King-Murphy second-graders urge peers to look in out-of-the-way places for change to donate to African kids

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By Deb Hurley Brobst

Second-graders at King-Murphy Elementary School have been raising money to help provide children in Africa with the school supplies they need.

In the process, they might have gotten their homes a bit cleaner.

They call the fund-raiser Digging for Dozens of Dimes. Children went home and cleaned under furniture and in clothes pockets, and looked in other out-of-the-way places to find spare change to donate to the program.

The students say they’ve found money in booster seats, in their moms’ old purses, in the washing machine and in their own rooms.

The fund-raiser is called Digging for Dimes because a dime by itself isn’t much, but put 10 of them together, and it’s a whole dollar, according to second-grader Haley Cain.

So far, they have raised $486.46, with a goal of $600. The money is going to a nonprofit called World Vision, and the donated funds are matched 10 times over by corporations. So the $600 will turn into $6,000 that will be used to equip African schools.

The second-graders started a competition among the other grades at King-Murphy to motivate them to donate, too. The winning classroom gets an ice cream party, and all donations are due April 11.

For second-grade teachers Mary Pat Maroney and Laura Clark, the project helps teach the 8-year-olds that they can make a difference, even at their age.

The students are well-versed in their mission and why it’s important. They say it feels good to help others who are less fortunate.

If the African children didn’t go to school, Braxie Abbey said, they wouldn’t be able to learn important things like spelling, reading and math.

“I’m happy and excited to donate to a poor person,” said second-grader Tate Spear. “They are going to learn and have a successful life.”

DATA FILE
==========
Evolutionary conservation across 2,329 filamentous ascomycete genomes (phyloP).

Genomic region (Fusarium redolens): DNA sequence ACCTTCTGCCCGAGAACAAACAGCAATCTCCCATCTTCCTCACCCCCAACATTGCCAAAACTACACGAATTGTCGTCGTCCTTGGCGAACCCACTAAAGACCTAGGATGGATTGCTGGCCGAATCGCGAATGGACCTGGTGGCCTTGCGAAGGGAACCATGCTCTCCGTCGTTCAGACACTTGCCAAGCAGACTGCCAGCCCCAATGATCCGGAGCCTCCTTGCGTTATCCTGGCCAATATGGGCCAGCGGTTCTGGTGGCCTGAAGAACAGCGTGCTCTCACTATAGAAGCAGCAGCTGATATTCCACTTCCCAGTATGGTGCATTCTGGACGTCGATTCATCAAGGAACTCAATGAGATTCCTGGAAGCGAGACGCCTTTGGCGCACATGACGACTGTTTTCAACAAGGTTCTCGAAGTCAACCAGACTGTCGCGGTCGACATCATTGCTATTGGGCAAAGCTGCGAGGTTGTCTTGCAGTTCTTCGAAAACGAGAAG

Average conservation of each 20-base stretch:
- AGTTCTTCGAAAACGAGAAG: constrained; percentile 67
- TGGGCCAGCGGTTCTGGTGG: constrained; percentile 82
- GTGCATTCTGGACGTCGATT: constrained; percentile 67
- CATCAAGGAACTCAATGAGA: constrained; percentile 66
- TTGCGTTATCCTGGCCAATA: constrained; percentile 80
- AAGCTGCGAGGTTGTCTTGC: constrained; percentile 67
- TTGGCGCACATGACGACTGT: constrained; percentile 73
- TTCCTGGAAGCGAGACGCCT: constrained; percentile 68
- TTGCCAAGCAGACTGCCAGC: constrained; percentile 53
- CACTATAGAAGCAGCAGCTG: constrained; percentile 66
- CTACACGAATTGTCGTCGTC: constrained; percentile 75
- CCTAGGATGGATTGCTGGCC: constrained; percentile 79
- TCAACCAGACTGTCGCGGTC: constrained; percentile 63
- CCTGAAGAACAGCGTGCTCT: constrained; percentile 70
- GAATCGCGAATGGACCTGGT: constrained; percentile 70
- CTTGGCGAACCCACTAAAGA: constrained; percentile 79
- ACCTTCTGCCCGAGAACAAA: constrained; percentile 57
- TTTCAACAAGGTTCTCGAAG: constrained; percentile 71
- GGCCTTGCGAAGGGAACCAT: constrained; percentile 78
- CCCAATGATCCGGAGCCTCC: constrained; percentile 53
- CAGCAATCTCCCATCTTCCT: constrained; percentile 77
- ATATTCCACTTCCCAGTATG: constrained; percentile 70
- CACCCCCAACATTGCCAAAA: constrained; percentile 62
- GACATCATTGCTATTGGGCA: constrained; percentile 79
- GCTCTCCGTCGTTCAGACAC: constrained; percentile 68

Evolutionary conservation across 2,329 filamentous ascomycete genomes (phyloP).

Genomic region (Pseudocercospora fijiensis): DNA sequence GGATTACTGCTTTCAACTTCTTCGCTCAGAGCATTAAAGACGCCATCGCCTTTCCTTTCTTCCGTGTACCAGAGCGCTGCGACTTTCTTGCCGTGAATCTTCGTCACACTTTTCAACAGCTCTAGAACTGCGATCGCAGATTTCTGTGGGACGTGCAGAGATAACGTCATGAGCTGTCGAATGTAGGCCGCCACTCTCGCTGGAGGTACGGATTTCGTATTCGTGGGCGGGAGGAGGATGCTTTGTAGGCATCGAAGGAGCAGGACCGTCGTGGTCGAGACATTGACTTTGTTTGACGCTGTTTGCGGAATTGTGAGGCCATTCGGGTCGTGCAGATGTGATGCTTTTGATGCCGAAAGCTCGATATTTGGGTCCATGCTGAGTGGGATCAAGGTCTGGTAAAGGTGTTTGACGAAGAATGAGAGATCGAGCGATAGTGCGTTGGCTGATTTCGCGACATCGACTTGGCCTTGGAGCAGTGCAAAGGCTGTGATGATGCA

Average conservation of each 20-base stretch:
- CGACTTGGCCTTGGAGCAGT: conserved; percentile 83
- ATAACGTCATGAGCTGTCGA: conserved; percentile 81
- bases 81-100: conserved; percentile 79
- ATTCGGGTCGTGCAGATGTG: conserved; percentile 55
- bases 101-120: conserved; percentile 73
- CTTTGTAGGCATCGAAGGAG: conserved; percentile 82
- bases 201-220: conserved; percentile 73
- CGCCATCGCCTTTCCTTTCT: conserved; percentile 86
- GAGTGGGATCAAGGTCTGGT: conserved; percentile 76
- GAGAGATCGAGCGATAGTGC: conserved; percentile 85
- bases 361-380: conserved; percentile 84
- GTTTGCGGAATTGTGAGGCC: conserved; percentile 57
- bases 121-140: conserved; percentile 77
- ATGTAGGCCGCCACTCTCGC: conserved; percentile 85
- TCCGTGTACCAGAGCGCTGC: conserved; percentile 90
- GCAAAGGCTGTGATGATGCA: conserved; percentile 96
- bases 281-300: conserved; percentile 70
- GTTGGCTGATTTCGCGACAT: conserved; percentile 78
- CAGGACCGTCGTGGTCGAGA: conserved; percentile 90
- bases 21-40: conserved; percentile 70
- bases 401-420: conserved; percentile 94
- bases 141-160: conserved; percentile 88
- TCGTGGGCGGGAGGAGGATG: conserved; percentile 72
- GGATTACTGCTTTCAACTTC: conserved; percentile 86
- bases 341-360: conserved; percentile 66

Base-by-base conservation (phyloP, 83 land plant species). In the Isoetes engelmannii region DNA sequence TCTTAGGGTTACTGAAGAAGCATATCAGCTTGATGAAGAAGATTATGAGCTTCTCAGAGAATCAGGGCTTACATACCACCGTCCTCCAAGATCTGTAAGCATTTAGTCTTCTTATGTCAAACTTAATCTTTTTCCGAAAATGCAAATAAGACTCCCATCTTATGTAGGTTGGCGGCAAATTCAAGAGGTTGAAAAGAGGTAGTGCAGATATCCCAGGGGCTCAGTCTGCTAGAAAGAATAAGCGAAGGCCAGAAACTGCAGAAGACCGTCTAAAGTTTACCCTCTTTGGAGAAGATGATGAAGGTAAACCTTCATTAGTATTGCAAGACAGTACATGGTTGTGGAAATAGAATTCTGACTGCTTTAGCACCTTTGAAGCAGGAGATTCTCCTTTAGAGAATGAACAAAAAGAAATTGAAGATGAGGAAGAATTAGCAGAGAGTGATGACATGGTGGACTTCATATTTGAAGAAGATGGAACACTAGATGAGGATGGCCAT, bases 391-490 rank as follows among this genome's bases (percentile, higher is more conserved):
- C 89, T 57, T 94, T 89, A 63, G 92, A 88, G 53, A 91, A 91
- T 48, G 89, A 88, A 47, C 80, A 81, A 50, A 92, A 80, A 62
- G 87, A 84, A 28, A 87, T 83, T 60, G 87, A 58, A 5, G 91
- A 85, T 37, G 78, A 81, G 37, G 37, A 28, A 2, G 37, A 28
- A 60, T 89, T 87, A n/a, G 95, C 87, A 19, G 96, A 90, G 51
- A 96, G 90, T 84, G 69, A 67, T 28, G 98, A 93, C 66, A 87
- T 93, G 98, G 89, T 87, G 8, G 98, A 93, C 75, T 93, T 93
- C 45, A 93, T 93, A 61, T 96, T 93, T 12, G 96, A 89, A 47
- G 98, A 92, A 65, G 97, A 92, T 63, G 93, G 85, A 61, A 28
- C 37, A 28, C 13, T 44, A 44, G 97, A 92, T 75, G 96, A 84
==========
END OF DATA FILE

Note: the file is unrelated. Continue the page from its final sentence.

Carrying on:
Second-grader Kaili Kozlowski added: “It feels good to donate so (the African children) have stuff like we have.”

Second-grader goes to church with appeal for funds

King-Murphy second-grader Wesley Sailor went above and beyond the call of duty to raise money to help African children.

He went to his church, United Methodist Church of Evergreen, and asked for donations from the congregation for World Vision. In total, he’s raised $152.50, which is a quarter of the second-graders’ goal.

“I talked about the project on a Friday,” said his teacher, Mary Pat Maroney, “and (Wesley) just took the idea and, on his own, he went to his church to ask for money. I was shocked. He was very enthusiastic, and he took action. I’m so proud of him.”

Two days after he learned about the project, Wesley hung posters at the church and spoke about the second-graders’ fund-raising efforts in front of the congregation.

“He stood up like a mature man that morning,” said Pastor Russell Fletcher. “He told the congregation what he was doing. Not every 8-year-old could stand before a congregation and talk.”

Wesley, whose mom, Sarah, works at the church, said he wanted to raise money so kids in Africa could get an education and get jobs.

He said speaking in front of the large group was a bit scary because he was afraid he would make a mistake. But in the end, it was worth it.

“He felt challenged to do this,” Fletcher said. “He did an outstanding job, and the church responded. He’s a can-do guy.”